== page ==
NetGalley Top Reviewer

NetGalley Top Reviewer
NetGalley Top Reviewer

Friday, October 22, 2010

The Murderer's Daughters

3.0 out of 5 stars Escaping a shocking act of domestic violence..., October 21, 2010

I was quite disappointed in this uneven, overly slow novel that never seemed to go anywhere. The premise was interesting -- two sisters struggle through a series of sad and depressing events after their father murders their mother, attempts to stab and kill one of the sisters, and continues to torture them emotionally and disrupt their lives from his jail cell. I believe some have remarked upon a similarity to Janet Fitch's heartbreakingly beautiful novel, White Oleander (Oprah's Book Club), but I did not see much similarity beyond the basic facts that in both books a parent committed a murder and went to prison and also both tried to manipulate their children while incarcerated.

Told in first person alternating voices, this novel tells the tale of Lulu and Merry - the murderer's two daughters who witnessed his crime against them and who try to escape being known and defined by his act. Taunted at school, in the home of relatives and later in an orphanage, the girls can't seem to get away from the horror of their childhood abuse and the stain that violence left upon them. The sisters are as different as night from day as they deal with the trauma and suffer various types of post-traumatic reactions. The two behave quite stereotypically with the older sister taking on the reliable, responsible maternal role and the younger Merry becoming a bit off balance, promiscuous, and developing an addictive type personality. They remain close although constantly trying to hide their past, shielding Lulu's children from the knowledge that they have a grandfather in prison, and fighting about Merry's continued relationship with their father whom she visits at the penitentiary.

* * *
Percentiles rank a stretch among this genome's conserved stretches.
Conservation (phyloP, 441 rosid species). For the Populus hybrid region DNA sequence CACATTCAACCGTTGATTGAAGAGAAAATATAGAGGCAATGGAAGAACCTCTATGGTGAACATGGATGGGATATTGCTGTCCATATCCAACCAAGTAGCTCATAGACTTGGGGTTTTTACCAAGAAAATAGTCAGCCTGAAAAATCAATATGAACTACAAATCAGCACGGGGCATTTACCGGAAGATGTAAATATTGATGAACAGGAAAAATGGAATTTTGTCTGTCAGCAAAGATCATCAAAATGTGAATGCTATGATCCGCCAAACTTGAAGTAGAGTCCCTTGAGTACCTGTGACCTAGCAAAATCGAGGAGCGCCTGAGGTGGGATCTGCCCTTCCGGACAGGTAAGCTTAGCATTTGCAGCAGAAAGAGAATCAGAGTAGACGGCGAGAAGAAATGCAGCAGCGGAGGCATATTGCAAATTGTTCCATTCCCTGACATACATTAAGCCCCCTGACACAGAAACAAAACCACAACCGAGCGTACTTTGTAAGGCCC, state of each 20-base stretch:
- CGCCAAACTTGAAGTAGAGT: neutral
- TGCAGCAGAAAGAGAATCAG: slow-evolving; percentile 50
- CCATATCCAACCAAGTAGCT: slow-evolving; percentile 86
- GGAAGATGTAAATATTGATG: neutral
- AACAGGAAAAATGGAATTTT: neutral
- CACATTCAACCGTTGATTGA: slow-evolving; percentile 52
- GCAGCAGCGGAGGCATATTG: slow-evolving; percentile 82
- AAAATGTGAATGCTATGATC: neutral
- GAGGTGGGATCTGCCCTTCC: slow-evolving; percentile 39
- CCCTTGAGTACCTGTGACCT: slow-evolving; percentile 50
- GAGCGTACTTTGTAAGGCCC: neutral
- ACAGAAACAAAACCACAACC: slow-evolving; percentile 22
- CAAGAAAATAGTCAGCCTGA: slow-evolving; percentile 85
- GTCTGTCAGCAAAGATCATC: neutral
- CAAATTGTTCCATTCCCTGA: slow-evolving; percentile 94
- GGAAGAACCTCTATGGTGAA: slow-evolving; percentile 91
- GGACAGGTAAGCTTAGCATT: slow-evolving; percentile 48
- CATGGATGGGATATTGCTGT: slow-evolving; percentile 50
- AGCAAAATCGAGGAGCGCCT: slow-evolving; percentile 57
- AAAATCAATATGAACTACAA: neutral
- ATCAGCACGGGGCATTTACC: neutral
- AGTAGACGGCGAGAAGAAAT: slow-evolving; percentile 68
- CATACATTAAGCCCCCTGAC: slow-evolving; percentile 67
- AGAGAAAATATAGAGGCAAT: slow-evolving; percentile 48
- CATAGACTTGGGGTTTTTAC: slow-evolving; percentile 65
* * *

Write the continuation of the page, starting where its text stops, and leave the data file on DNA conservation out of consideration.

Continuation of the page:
The narrative continues through the course of their young adult lives as each sister struggles to find her place in the world and to leave her past behind. Their bond is threatened when their father announces that he's about to be released from prison. Will the sisters be able to forgive him and accept him back into their lives? What, after all, is the nature of family and how strong is a pull toward a biological parent no matter how "bad" they have behaved? Can anyone remain unaffected after a shocking act of domestic violence and become whole again? These are all questions that the reader might ponder while reading. I personally didn't like the way the book ended, but perhaps others might have found more profound meaning in the conclusion. No new revelations here!

1 comment:

  1. I liked this one myself. I didn't like the ending much either, but I thought it was pretty good overall.